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According to reports, the integration of women in Spanish boards of directors is stagnating

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MADRID, August 9 (EUROPA PRESS) –

The integration of women on Spanish boards is stagnating, according to the V report “The Contribution of Spanish Companies to the Sustainable Development Goals. Tensions in the transition to sustainability’, prepared by the ESADE Chair in Leadership and Sustainability.

Thus, this work shows that the post-pandemic socio-economic context is characterized as a “fragmented, fragile and increasingly unstable environment” due to the geopolitical disruptions of the war in Ukraine, while the percentage of women in the enterprise has declined, another variable highlighted in the literature to show a positive correlation with sustainability governance: “Women represent 37% of the workforce in the analyzed global companies, a figure that has remained stable over the past 5 years. That proportion drops to 27% for women CEOs and 22% for women in managerial positions.”

Speaking to Europa Press, Anna María González, project leader of the Chair of Leadership and Sustainability at Esade and co-author of the report, recalls that the Equality Act of 2007 promoted the goal of a balanced number of men and women, but did not have this on a more mandatory basis Base done, although acknowledging that the biggest boost came from the CNMV’s specific recommendations to reach 30% of female directors in 2020 and the present update to reach 40% of women by the end of 2022.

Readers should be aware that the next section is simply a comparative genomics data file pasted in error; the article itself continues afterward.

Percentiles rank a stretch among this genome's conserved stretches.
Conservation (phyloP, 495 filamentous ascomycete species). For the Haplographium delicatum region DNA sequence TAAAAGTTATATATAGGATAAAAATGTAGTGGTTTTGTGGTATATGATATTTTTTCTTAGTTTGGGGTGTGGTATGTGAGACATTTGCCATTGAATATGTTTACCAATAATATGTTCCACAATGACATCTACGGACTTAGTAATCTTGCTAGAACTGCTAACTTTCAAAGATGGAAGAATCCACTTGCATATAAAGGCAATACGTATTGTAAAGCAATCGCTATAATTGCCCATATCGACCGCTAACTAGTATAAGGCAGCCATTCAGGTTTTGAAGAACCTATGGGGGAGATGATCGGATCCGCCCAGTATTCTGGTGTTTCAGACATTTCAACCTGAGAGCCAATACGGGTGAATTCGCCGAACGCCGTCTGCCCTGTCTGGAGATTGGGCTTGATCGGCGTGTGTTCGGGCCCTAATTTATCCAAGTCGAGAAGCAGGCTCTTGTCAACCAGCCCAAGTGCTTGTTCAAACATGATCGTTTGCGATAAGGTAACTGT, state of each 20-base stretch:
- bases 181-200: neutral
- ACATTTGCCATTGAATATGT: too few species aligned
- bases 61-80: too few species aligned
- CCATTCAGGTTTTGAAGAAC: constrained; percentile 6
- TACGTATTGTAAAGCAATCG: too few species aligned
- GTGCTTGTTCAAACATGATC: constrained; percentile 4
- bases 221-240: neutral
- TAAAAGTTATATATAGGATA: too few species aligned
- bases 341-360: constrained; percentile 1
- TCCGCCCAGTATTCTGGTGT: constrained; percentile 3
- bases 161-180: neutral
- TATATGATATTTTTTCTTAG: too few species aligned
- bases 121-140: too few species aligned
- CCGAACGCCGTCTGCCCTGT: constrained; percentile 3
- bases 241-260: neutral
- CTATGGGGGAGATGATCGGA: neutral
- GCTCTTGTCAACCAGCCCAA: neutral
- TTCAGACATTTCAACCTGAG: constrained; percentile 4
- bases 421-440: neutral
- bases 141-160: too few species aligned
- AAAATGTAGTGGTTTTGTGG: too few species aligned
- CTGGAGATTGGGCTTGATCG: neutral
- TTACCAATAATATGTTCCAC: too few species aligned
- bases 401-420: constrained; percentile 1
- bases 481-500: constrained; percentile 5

“The result uncovered in the report (27% female directors) may explain an initial push and will to achieve goals, but also the difficulty in reversing these patterns ingrained in the organisations, particularly when it comes to replacing representative members of the board and not to expand its composition,” he admits.

Added to this, in his opinion, is the complexity of reconciling work and family life, which companies mention in general but do not describe in detail, or other elements of work culture such as the preference for face-to-face training (“that teleworking could change”) and “informal – but influential – discussions outside of the work environment,” he clarifies.

“There is enough talent to achieve parity in senior positions, but a change in mindset, sensitivity and prioritization of that perspective is needed to be implemented effectively. The introduction of corrective measures in the appointment of new members, voluntary positions of non-participation in spaces where there are no women, or incorporation into the company statutes could be examples of this,” says the expert.

AN OPPORTUNITY COST